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Film Review: JFK

JFK (1991; Directed by Oliver Stone)

Is Oliver Stone’s alternately lionized and condemned film about a dubious criminal investigation into the assassination of President John F. Kennedy a document of accurate historical truth? Obviously not. It could never be, just as no overarching narrative of the JFK assassination (the now widely-discredited Warren Report quite included) ever could be. There is so much that is unknown, that never can be known, about what really happened in the lead-up to and aftermath of that dark sunny day in Dealey Plaza in Dallas, Texas on November 22nd, 1963. It’s a tragedy (or a crime) all the more resonant for its lack of an explanation or even, really, a moral lesson.

Stone and his co-writer Zachary Sklar were aware of this very dissatisfying fact and based this definitive fiction film about the assassination upon not only the detailed uncertainty around this defining event of 1960s America, but also on the nagging malaise that underlies it. The more information that one uncovers when digging into the deep scholarly lore of the assassination, the less answers are revealed and the more questions are raised. JFK is not reducible to a mere conspiracy theory because of this keen appreciation of how epistemology actually tends to operate. We are told repeatedly by the liberal-humanist heteronormative order that knowledge is power, but just as often knowledge is a rabbit-hole with many twists and turns and dead ends but with no exit. Information and evidence in great overflowing excess, as Borges depicted in The Library of Babel and as Oliver Stone depicted in JFK, offers no resolutions, only the promise of an inescapable intellectual morass.

Stone called JFK a “counter-fiction” to the official “fiction” provided by the American government and its servile media. In a manner commensurate with the comforting propagandistic grand myths of American greatness favoured by the Straussian neo-conservatives who were scratching at the doors of power during the George H.W. Bush Administration in office when the film came out (and who had their feet up on the furniture in the Administration of Bush’s son a decade later), Stone sells a myth (which is a really just a polite and grandiose word for a lie) that suggests profound reserves of healthy distrust for the military-industrial complex that we see Dwight Eisenhower warning about in the film’s opening moments.

If there is no smoking gun for Stone to enter into onscreen evidence, then controversial New Orleans District Attorney Jim Garrison (played with an avuncular Southern determination by then-superstar Kevin Costner) never quite found one either. The closest he came, and the moment JFK focused on with a cultural-meme-inspiring zeal (although the Seinfeld parody helped that cause), is the famous “Back… and to the left.” This interpretation of the key, fatal moment on the Zapruder film of the shooting boils down the impressively labyrinthine outpourings of information, data, and suggestion into a point of concrete self-evidence that could not be mistaken. Crystallized in this one instance was more than government cover-ups and anti-Castro counter-intelligence and military paranoia over Vietnam, the cocktail of motives unveiled for Garrison by Donald Sutherland’s Mr. X like Dante being taken on a guided tour of the inner circles of Hell. In easy-to-grasp terms, “Back and to the left” showed that, as so many have long suspected, not all was as we were told it was. Indeed, it was much more as it seemed.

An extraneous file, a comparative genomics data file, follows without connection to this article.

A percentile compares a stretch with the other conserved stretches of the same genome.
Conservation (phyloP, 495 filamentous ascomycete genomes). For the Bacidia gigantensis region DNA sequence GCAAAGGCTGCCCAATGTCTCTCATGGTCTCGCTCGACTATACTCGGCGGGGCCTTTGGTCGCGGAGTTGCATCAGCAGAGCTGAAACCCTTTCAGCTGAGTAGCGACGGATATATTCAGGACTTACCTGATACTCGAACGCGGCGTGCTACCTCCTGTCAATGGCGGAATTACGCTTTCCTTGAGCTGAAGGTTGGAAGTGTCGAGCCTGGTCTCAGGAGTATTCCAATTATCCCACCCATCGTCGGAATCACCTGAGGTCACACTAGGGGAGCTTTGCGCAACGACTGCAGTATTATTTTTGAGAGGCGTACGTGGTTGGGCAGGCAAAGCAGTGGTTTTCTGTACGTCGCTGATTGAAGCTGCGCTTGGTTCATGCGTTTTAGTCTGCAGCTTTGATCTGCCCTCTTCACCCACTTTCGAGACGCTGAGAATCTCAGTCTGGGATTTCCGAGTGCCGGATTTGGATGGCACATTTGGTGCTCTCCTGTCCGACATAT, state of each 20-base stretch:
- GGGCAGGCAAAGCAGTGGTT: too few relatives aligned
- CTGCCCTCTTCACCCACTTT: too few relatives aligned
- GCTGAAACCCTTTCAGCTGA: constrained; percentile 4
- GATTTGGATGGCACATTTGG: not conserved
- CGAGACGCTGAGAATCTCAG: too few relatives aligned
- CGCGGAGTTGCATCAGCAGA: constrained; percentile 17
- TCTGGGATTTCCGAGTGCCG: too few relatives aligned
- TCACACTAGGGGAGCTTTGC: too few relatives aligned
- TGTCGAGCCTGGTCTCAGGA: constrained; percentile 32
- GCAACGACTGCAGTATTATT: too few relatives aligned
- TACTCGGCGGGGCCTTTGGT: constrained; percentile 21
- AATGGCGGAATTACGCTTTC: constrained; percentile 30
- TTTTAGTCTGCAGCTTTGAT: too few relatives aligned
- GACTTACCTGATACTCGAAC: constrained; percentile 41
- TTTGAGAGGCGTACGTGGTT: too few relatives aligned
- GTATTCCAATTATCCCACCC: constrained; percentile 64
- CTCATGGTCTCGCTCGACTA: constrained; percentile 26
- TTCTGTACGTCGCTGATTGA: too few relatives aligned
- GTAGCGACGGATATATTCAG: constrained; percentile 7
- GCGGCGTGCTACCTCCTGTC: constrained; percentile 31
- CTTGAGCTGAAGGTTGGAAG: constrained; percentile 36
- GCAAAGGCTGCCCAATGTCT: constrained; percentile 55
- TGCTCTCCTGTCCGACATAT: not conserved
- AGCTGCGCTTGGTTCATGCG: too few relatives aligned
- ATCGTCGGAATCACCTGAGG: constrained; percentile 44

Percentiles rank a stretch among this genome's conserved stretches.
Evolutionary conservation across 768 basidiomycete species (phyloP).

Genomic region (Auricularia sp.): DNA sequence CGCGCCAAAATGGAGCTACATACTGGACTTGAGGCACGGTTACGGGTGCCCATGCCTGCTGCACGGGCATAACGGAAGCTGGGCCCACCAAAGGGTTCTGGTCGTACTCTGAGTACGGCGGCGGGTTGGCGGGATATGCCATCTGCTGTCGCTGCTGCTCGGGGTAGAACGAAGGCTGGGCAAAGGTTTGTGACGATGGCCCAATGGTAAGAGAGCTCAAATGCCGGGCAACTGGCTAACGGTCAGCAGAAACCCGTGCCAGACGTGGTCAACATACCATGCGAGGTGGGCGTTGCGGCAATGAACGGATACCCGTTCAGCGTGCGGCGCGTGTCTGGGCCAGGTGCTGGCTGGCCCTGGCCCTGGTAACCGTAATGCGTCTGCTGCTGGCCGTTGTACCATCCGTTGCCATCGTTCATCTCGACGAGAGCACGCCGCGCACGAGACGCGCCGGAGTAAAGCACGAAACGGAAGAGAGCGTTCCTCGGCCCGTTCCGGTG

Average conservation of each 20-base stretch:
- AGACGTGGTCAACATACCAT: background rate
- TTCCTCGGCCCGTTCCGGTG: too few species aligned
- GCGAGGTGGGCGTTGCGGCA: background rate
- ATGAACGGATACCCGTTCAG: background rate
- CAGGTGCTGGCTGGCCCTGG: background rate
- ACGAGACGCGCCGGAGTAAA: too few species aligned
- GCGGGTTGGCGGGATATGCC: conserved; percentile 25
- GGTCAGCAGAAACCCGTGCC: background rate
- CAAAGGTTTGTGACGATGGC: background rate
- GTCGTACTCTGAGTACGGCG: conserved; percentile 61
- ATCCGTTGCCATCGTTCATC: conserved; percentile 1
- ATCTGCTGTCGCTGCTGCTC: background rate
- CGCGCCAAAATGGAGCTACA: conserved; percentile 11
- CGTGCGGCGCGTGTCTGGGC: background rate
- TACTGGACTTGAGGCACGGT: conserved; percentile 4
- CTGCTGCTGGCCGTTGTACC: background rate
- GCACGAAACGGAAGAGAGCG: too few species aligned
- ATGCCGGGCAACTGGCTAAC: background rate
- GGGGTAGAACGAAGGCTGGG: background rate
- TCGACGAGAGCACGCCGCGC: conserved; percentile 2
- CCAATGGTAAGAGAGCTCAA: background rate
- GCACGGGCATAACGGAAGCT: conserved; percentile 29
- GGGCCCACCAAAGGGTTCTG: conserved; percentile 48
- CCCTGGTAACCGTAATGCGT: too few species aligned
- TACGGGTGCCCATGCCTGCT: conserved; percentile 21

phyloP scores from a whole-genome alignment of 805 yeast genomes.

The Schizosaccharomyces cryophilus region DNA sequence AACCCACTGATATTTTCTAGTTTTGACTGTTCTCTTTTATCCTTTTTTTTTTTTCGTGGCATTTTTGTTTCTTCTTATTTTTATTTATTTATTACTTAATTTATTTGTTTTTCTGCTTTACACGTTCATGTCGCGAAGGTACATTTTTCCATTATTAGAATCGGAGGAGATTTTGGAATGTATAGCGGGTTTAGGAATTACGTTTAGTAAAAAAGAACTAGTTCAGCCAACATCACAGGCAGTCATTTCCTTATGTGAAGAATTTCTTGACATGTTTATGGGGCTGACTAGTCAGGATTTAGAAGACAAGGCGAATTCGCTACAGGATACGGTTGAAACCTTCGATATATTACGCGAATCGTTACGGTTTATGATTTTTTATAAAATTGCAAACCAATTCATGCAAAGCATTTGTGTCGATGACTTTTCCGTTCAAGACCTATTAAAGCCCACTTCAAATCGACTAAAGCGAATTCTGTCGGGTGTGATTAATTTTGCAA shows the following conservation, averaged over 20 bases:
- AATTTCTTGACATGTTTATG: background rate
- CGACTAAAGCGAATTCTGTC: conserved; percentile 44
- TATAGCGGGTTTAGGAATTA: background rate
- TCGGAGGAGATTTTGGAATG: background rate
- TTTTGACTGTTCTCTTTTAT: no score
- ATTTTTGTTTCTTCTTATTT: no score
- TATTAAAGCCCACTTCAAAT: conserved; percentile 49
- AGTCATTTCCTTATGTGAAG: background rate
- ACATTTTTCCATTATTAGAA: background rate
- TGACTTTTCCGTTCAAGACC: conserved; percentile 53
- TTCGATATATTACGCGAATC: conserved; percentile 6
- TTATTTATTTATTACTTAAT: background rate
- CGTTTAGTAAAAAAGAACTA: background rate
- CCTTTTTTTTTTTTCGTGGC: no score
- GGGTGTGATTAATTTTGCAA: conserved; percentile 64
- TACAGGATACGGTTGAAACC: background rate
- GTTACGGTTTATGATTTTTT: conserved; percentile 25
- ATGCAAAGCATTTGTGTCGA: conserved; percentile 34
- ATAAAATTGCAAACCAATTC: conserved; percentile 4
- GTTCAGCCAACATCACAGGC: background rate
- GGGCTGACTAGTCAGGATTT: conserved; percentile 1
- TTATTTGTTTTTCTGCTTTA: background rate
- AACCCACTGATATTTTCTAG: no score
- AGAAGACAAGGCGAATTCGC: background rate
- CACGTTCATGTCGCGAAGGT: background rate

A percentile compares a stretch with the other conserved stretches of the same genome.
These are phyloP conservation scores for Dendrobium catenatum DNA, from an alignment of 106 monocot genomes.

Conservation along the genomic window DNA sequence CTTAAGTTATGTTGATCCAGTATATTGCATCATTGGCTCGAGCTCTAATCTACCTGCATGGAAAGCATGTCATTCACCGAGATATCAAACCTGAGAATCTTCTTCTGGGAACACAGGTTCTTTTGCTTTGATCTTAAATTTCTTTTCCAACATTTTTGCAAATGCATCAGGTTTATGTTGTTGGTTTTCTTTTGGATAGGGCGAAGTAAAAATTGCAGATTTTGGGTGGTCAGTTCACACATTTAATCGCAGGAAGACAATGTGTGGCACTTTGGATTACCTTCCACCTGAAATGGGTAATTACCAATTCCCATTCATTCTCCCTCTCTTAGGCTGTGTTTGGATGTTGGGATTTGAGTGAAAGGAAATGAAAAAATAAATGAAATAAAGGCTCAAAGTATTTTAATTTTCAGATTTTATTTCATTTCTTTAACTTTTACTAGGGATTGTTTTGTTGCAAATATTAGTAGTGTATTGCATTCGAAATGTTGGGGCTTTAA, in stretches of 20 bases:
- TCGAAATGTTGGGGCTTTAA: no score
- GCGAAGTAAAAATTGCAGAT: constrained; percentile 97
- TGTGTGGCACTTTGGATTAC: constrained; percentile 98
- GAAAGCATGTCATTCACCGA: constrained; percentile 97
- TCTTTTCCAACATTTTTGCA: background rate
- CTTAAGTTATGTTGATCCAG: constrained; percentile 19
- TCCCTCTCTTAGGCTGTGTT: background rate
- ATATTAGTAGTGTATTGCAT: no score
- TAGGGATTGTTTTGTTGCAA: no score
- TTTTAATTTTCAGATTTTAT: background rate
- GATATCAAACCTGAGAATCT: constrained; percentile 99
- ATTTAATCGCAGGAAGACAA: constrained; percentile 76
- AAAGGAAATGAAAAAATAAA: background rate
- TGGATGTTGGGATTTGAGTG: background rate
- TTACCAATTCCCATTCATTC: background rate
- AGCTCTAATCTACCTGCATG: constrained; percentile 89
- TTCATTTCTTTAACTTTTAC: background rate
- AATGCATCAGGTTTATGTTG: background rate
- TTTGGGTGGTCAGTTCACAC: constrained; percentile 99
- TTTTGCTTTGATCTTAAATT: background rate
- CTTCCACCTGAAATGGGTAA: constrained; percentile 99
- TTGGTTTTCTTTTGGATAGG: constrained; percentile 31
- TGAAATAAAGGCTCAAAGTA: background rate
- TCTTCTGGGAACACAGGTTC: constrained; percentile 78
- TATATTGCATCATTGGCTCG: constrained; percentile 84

Politics and “accuracy” aside, JFK is often a mesmerizing film, most particularly in its most complicated, info-rich sequences, where Stone’s Oscar-winning editors Joe Hutshing and Pietro Scalia interweave visual information like master painters (cinematographer Robert Richardson also won an Oscar for his work here). Wonderful performances from an all-star cast abound as well. Recognizable faces from Joe Pesci to Jack Lemmon to John Candy to Kevin Bacon (this is an indispensible title for the Six Degrees game) and beyond slide into the film, craft memorable characters at lightning speed, and slip out again, only to return when they’re most required (or, maddeningly, when they aren’t). And Gary Oldman’s eerie, complex depiction of Lee Harvey Oswald in flashbacks and reconstructed archival footage is a must-see. He embodies the self-proclaimed patsy and publically-condemned lone gunman as he has become: a haunting spectre in the echoing halls of the American historical psyche. If it’s even possible to leave aside the contentious, tangled underpinnings, try to do so. As pure filmmaking, JFK is as skilled and transporting as it gets. It may all be a lie as well, but, if so, what a huge lie; and you know what Hitler told us about “the Big Lie”, after all.

So let his film’s critics flail away about conspiracies and fabrications and use the noun/adjective “crackpot” until it ceases to have even the slightest rhetorical meaning. Oliver Stone’s convoluted, untouchable cinematic myth stands above the fray, its virtuoso paranoia and troubled patriotism tapping into the swirling popular discontent concerning the official version of the events and painstakingly crafting a compelling myth of its own in response.

Categories: Film, Politics, Reviews
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  1. April 11, 2013 at 7:06 pm
  2. July 4, 2013 at 9:30 pm

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